The Green section of Luxembourg City's municipal council presented a number of measures designed to reduce the capital's waste on Tuesday.

Every year, Luxembourg City produces 65,000 tons of waste. The Green councillors maintain that that number is far too high. Green Party councillors highlighted that the municipality must take over the responsibility for this issue, introducing clear measures to head towards a zero waste city. On Friday, the Greens will submit a motion in the city's municipal council with their clear demands, as presented to the press on Tuesday.

The crux of the motion is to reduce the city's waste as much as possible and better recycle the leftovers. The proposal does not involve a complete overhaul of the capital's current systems, but instead advises a number of adaptations, as other municipalities have successfully introduced. The motion cited Differdange as an example, calling for Luxembourg City to ban plastic at events held in the capital.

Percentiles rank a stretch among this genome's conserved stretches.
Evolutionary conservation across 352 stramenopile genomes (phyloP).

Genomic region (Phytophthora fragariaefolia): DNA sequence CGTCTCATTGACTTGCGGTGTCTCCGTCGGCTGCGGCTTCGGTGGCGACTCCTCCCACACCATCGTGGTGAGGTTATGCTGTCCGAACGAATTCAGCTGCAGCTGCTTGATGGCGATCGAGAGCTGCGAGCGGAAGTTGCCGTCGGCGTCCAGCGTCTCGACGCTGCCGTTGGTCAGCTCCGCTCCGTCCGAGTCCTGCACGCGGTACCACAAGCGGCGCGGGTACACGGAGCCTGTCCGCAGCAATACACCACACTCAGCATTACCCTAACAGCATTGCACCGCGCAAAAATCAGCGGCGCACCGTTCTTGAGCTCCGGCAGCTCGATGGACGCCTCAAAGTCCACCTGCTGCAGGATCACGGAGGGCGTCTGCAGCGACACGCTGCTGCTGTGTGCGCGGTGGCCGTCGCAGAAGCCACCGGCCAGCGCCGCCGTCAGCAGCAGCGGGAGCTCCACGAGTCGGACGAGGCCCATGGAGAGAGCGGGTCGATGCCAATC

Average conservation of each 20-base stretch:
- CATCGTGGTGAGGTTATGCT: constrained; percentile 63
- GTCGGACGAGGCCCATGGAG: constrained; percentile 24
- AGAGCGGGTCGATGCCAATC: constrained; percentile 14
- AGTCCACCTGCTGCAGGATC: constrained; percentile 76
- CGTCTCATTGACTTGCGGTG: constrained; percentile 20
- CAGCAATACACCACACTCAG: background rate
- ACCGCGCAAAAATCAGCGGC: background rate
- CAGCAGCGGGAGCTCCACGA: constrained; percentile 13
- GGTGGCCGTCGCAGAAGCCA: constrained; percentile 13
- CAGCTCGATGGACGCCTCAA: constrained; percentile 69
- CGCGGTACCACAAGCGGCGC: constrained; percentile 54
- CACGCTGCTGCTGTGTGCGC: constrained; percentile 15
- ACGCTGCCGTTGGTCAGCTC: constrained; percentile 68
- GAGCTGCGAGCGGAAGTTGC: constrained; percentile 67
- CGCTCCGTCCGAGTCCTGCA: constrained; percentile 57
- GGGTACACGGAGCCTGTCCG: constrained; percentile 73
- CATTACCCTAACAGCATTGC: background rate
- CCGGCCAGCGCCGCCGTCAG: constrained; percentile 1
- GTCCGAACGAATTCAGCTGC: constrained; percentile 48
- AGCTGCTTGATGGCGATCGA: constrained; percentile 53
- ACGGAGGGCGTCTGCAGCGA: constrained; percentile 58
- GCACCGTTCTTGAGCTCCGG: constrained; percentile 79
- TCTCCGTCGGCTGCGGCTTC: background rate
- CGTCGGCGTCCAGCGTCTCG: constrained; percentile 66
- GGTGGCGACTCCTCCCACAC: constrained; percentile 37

To this end, councillor Linda Gaasch highlighted that the authorities must support associations in that endeavour. As Gaasch explained, the council should not simply provide explanations about alternatives to plastic, but instead host information meetings and tell associations how the municipality will support a move away from plastic.

As for separating waste, the Greens maintain this must become the standard. As a solution designed to incentivise residents, the motion suggests a waste tax calculated based on the weight of general waste or the amount of times the bins are put out. By having residents know the cost of the waste they generate, they would hopefully be motivated to reduce their waste or recycle instead.

A further measure proposed in the motion is a necessary one, according to the Greens: increasing the amount of recycling centres located near residents. This would also entail extending the activities at recycling centres, which could go beyond recycling to repair objects or examine how to reuse objects.

Finally, the motion proposes that the city of Luxembourg be a good example and avoid wasting food in schools and daycare centres, which could be the focus of a dedicated action plan.